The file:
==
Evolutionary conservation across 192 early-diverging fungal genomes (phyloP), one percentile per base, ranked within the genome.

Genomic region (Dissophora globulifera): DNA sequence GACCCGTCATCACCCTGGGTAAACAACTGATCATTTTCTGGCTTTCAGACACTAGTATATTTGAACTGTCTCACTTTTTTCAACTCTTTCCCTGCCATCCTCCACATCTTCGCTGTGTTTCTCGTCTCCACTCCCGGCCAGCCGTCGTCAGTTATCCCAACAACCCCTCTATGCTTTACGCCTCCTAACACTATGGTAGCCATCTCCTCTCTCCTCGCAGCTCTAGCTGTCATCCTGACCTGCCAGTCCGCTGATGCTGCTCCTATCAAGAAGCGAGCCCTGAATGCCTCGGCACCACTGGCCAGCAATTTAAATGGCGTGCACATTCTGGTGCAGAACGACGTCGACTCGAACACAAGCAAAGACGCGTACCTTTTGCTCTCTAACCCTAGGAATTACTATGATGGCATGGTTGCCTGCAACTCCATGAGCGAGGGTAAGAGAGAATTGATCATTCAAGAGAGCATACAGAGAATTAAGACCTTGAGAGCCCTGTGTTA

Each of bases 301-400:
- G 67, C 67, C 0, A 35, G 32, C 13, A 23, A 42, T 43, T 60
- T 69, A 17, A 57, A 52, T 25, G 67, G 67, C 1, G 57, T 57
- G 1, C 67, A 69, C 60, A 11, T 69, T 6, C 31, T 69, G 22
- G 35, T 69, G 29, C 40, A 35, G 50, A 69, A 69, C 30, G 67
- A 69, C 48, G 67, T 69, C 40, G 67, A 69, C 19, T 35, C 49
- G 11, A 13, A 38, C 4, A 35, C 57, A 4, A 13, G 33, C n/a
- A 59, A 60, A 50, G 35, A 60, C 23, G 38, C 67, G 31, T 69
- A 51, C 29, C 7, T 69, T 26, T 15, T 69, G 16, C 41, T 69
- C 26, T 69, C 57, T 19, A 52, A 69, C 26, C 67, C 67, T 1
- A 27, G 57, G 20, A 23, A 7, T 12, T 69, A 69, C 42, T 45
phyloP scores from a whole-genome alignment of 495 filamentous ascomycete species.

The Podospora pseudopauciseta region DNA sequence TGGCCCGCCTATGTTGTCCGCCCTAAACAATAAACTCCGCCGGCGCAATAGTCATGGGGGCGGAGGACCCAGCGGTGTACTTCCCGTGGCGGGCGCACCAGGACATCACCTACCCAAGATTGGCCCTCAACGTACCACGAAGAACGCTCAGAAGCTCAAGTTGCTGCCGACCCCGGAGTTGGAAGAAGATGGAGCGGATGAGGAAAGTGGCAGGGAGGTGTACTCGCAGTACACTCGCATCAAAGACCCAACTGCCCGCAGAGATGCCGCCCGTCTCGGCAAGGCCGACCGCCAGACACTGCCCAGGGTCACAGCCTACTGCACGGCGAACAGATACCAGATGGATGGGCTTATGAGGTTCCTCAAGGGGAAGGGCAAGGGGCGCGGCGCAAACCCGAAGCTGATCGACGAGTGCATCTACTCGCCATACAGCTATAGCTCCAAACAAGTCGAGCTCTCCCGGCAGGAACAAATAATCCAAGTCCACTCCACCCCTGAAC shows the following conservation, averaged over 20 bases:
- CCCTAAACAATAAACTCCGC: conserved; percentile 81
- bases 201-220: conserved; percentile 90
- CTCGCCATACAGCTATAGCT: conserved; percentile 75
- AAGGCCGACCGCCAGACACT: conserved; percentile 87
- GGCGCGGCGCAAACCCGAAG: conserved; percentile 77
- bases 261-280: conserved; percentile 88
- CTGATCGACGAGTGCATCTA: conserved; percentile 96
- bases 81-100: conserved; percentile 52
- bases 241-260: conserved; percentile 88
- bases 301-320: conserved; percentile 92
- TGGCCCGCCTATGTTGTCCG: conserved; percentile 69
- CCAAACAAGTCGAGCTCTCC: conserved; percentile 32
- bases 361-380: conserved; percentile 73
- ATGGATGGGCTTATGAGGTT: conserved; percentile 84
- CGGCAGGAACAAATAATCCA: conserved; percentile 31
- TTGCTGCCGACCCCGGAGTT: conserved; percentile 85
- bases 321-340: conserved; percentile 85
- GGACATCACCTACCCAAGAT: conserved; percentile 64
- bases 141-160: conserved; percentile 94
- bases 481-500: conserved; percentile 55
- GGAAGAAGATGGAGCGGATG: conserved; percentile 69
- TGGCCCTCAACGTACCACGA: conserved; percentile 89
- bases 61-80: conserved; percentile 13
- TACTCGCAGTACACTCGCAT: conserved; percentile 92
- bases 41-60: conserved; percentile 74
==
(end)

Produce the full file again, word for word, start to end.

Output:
Evolutionary conservation across 192 early-diverging fungal genomes (phyloP), one percentile per base, ranked within the genome.

Genomic region (Dissophora globulifera): DNA sequence GACCCGTCATCACCCTGGGTAAACAACTGATCATTTTCTGGCTTTCAGACACTAGTATATTTGAACTGTCTCACTTTTTTCAACTCTTTCCCTGCCATCCTCCACATCTTCGCTGTGTTTCTCGTCTCCACTCCCGGCCAGCCGTCGTCAGTTATCCCAACAACCCCTCTATGCTTTACGCCTCCTAACACTATGGTAGCCATCTCCTCTCTCCTCGCAGCTCTAGCTGTCATCCTGACCTGCCAGTCCGCTGATGCTGCTCCTATCAAGAAGCGAGCCCTGAATGCCTCGGCACCACTGGCCAGCAATTTAAATGGCGTGCACATTCTGGTGCAGAACGACGTCGACTCGAACACAAGCAAAGACGCGTACCTTTTGCTCTCTAACCCTAGGAATTACTATGATGGCATGGTTGCCTGCAACTCCATGAGCGAGGGTAAGAGAGAATTGATCATTCAAGAGAGCATACAGAGAATTAAGACCTTGAGAGCCCTGTGTTA

Each of bases 301-400:
- G 67, C 67, C 0, A 35, G 32, C 13, A 23, A 42, T 43, T 60
- T 69, A 17, A 57, A 52, T 25, G 67, G 67, C 1, G 57, T 57
- G 1, C 67, A 69, C 60, A 11, T 69, T 6, C 31, T 69, G 22
- G 35, T 69, G 29, C 40, A 35, G 50, A 69, A 69, C 30, G 67
- A 69, C 48, G 67, T 69, C 40, G 67, A 69, C 19, T 35, C 49
- G 11, A 13, A 38, C 4, A 35, C 57, A 4, A 13, G 33, C n/a
- A 59, A 60, A 50, G 35, A 60, C 23, G 38, C 67, G 31, T 69
- A 51, C 29, C 7, T 69, T 26, T 15, T 69, G 16, C 41, T 69
- C 26, T 69, C 57, T 19, A 52, A 69, C 26, C 67, C 67, T 1
- A 27, G 57, G 20, A 23, A 7, T 12, T 69, A 69, C 42, T 45
phyloP scores from a whole-genome alignment of 495 filamentous ascomycete species.

The Podospora pseudopauciseta region DNA sequence TGGCCCGCCTATGTTGTCCGCCCTAAACAATAAACTCCGCCGGCGCAATAGTCATGGGGGCGGAGGACCCAGCGGTGTACTTCCCGTGGCGGGCGCACCAGGACATCACCTACCCAAGATTGGCCCTCAACGTACCACGAAGAACGCTCAGAAGCTCAAGTTGCTGCCGACCCCGGAGTTGGAAGAAGATGGAGCGGATGAGGAAAGTGGCAGGGAGGTGTACTCGCAGTACACTCGCATCAAAGACCCAACTGCCCGCAGAGATGCCGCCCGTCTCGGCAAGGCCGACCGCCAGACACTGCCCAGGGTCACAGCCTACTGCACGGCGAACAGATACCAGATGGATGGGCTTATGAGGTTCCTCAAGGGGAAGGGCAAGGGGCGCGGCGCAAACCCGAAGCTGATCGACGAGTGCATCTACTCGCCATACAGCTATAGCTCCAAACAAGTCGAGCTCTCCCGGCAGGAACAAATAATCCAAGTCCACTCCACCCCTGAAC shows the following conservation, averaged over 20 bases:
- CCCTAAACAATAAACTCCGC: conserved; percentile 81
- bases 201-220: conserved; percentile 90
- CTCGCCATACAGCTATAGCT: conserved; percentile 75
- AAGGCCGACCGCCAGACACT: conserved; percentile 87
- GGCGCGGCGCAAACCCGAAG: conserved; percentile 77
- bases 261-280: conserved; percentile 88
- CTGATCGACGAGTGCATCTA: conserved; percentile 96
- bases 81-100: conserved; percentile 52
- bases 241-260: conserved; percentile 88
- bases 301-320: conserved; percentile 92
- TGGCCCGCCTATGTTGTCCG: conserved; percentile 69
- CCAAACAAGTCGAGCTCTCC: conserved; percentile 32
- bases 361-380: conserved; percentile 73
- ATGGATGGGCTTATGAGGTT: conserved; percentile 84
- CGGCAGGAACAAATAATCCA: conserved; percentile 31
- TTGCTGCCGACCCCGGAGTT: conserved; percentile 85
- bases 321-340: conserved; percentile 85
- GGACATCACCTACCCAAGAT: conserved; percentile 64
- bases 141-160: conserved; percentile 94
- bases 481-500: conserved; percentile 55
- GGAAGAAGATGGAGCGGATG: conserved; percentile 69
- TGGCCCTCAACGTACCACGA: conserved; percentile 89
- bases 61-80: conserved; percentile 13
- TACTCGCAGTACACTCGCAT: conserved; percentile 92
- bases 41-60: conserved; percentile 74